12 Tips for Making the Most of Your Outdoor Space

Matt James gives advice on transforming your outdoor space.

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Host Matt James has reworked the gardens of British green (and brown) thumbs on The City Gardener. In HGTV's Urban Outsiders, he helps American gardeners conquer their design dilemmas.

Want to transform your outdoor space but don't know where to start? Regardless of where you are — city or suburbia — the design challenges are the same. Urban Outsiders host Matt James offers some tips:

  • First things first — just get started. It can be overwhelming to just get out there and do it, says James. "There are several television shows, like Urban Outsiders, that make over an entire garden from start to finish in just 30 minutes. The point of these shows is to serve as an inspiration to you to get started on your garden and give you ideas on what you can do."

  • Examine your outdoor space carefully. Sit in different spots at various times during the day. Learn the details of your space. Discover which areas get shade or sun and where is it damp or dry. "Ask yourself questions like 'What existing plants are worth saving?' or 'What kind of view do I want to have from my kitchen window?'," James suggests. "This process can take as long as you want — several hours, days, months or even years. It's important to take the time to think carefully instead of just diving in without a plan."

  • Do your research. "It's so easy to go to the do-it-yourself store, see a plant that looks really interesting and buy it on an impulse. The plant may be totally inappropriate for the area where you want to put it. This can be a costly mistake." Instead, before making any plant purchases, find out which plants would do well in your garden's environment. Go to several garden centers and check out the variety of plant material they have available. Make a list of the plants that are interesting to you, and research them on your own.

  • Go to your local garden center, extension office or garden club meeting, and get advice from a specialist or other gardeners. Also, talk with other gardeners, especially your neighbors. They may likely be experiencing the same problems in their garden as you are. Think about it — they have similar soil, light and other microclimate conditions. Plus, they want you to have success and try the right plants. Not only will you learn something, but you'll get friendlier with your neighbors, too.

  • Start out simple. It's easy to just get out there and start planting without it having any relationship with the house. Matt suggests to begin with a simple layout, like a courtyard design, of basic foundation plantings. As you become more enthusiastic about gardening or have more money to get plants along the way, keep making additions to the garden.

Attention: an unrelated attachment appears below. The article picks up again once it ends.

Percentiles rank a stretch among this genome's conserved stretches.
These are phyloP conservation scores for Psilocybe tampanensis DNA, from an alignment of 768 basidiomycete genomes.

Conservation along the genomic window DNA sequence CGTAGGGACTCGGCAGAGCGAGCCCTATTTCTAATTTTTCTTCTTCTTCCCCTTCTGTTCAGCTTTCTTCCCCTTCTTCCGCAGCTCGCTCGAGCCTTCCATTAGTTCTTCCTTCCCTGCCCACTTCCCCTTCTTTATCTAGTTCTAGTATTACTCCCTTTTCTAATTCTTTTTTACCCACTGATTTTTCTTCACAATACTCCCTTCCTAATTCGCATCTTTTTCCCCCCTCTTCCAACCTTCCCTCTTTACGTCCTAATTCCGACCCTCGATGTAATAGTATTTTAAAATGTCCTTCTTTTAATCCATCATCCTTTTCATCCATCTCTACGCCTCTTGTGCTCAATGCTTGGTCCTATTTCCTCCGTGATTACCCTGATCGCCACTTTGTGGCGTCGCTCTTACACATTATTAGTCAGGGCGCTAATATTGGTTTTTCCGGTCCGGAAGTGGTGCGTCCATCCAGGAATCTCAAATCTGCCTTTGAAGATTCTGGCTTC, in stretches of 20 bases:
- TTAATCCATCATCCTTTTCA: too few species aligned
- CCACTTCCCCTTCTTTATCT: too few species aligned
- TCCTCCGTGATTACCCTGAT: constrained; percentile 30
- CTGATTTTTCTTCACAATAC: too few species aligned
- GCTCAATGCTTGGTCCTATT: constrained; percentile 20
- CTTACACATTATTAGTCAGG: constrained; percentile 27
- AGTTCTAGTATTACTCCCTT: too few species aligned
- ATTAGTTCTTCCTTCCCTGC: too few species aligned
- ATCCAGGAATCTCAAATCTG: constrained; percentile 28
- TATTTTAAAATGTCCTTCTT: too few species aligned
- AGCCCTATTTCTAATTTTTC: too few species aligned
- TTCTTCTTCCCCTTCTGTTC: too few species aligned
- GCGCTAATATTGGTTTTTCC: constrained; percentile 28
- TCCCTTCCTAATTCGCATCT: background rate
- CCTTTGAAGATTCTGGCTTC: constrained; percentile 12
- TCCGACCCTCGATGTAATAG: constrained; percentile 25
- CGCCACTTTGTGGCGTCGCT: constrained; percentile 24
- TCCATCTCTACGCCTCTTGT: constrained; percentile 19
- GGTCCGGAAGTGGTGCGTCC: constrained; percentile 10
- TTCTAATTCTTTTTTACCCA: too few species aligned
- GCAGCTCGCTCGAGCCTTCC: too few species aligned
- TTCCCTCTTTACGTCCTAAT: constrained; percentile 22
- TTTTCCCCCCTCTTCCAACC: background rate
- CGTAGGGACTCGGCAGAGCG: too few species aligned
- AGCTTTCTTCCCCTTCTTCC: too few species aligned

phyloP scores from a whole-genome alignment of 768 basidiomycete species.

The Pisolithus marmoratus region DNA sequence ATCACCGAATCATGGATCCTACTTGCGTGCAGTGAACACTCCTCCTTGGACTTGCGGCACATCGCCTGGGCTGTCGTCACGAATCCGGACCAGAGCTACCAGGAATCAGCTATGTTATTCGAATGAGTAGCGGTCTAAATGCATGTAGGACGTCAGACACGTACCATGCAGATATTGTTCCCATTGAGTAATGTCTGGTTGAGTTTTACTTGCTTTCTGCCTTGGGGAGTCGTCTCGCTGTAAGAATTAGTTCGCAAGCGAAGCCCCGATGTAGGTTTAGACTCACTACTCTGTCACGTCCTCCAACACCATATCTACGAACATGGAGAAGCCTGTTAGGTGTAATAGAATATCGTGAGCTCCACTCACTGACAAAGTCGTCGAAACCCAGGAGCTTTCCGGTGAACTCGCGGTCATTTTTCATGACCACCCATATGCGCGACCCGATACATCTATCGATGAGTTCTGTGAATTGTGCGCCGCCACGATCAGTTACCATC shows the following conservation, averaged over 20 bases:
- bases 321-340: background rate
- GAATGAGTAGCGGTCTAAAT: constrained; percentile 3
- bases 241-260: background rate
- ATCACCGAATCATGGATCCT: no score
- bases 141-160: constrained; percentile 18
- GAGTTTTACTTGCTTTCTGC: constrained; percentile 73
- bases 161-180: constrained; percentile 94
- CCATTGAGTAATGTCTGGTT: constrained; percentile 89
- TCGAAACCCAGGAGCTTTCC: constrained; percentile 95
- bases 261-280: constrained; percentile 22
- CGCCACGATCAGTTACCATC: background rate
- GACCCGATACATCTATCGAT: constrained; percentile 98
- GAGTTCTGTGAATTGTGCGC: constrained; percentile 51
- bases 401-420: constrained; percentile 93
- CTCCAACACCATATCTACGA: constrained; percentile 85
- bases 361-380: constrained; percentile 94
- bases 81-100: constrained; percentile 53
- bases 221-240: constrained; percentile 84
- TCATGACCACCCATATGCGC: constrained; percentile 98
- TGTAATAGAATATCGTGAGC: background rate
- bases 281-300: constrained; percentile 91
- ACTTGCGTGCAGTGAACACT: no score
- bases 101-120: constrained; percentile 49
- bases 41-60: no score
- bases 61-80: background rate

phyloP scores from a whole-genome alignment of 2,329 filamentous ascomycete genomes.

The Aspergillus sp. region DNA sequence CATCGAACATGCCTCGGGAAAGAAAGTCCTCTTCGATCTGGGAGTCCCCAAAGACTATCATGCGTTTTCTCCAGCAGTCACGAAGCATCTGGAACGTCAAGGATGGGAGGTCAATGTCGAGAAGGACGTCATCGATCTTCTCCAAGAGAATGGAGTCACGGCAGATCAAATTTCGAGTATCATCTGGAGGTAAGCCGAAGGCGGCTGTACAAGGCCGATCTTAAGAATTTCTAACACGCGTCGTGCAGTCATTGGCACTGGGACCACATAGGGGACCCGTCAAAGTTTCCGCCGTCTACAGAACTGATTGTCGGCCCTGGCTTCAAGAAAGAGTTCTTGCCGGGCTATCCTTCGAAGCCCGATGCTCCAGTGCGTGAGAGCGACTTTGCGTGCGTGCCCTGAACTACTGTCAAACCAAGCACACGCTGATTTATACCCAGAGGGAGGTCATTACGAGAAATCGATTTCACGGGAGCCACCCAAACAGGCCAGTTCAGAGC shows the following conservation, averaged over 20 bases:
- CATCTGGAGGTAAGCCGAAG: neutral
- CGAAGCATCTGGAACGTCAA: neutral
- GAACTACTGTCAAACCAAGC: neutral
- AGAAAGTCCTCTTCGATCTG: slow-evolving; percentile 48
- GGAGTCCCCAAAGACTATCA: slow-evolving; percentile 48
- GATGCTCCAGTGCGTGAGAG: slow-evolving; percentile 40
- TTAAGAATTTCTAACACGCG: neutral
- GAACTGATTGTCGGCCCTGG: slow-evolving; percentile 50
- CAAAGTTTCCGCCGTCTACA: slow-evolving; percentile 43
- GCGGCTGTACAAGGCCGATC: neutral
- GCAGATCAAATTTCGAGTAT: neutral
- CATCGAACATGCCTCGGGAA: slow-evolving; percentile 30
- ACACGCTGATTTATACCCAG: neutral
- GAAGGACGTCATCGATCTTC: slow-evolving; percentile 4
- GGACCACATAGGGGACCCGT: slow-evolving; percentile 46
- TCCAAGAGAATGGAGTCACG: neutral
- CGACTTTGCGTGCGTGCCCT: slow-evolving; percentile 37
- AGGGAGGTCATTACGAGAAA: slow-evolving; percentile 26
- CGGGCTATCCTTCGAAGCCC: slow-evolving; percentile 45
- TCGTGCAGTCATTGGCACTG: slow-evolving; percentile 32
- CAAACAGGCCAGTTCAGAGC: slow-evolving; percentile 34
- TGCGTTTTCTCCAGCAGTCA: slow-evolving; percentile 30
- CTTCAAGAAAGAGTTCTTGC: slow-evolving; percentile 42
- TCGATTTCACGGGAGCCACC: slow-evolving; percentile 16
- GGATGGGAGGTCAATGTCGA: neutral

• The garden should tie in very closely with the house, so they feel almost as one. This part can be difficult to accomplish. For example, if you have a brownstone house and prefer the Japanese-garden style, this combination might seem out of place. Instead, pick out certain elements, like a simple lantern or bubbling fountain, to emphasize, rather than taking on the whole thing. Replicate house proportions and colors to the garden. For instance, the look of an oversized door could be repeated in the garden with the size of picnic table on the patio or the blue accent colors on the shutters can be supported with like-colored perennial or annual flowers. Draw lines from the house and extend them through the garden with the use of plant material.

  • Put as much money as you can into your hardscape initially.If you like flagstone paving, invest in getting the flagstone installed first thing and buy smaller plants. It's easier to work with the hardscape once it's installed than to add it piecemeal in several projects over a longer period of time. You can always buy more and bigger plants next year.

  • Keep seating in mind. "Every living garden is an extension of the indoor space. All too often there's not enough seating in a garden to be able to sit down and truly enjoy it." Consider all the spots where you think you might like to sit so you can experience the results of your hard work.

  • Plant evergreens, such as holly, boxwood, evergreen viburnum, bay and conifers. "All too often gardeners focus on color, but that can be fleeting. Evergreens are the mainstay, or the backbone, of the garden. They're the foil for the showier plants in the front." Although evergreens can certainly offer a variety of colorful foliage, fruit and flowers, they also help hide unsightly things within a garden.

  • Use container gardens. "I'm a big fan of containers. They're great for beginners and urban gardeners. You don't have to start out grand but instead you can start out simply." Containers can be used as focal points, to experiment with plant and color combinations, and for instant impact in the garden.

  • Keep up with garden maintenance. "Gardens are evolving things. Forty percent of the work with a garden is building it, while 60 percent is the annual upkeep." Go slow with it in the beginning if you're still learning about the time and maintenance involved with the upkeep of your garden.

  • Be patient. "Plants will die on you. I've lost numerous plants on my balcony," James says. "You can be the best gardener in the world and still have it happen." Losing plants happens to everybody; just try something else.

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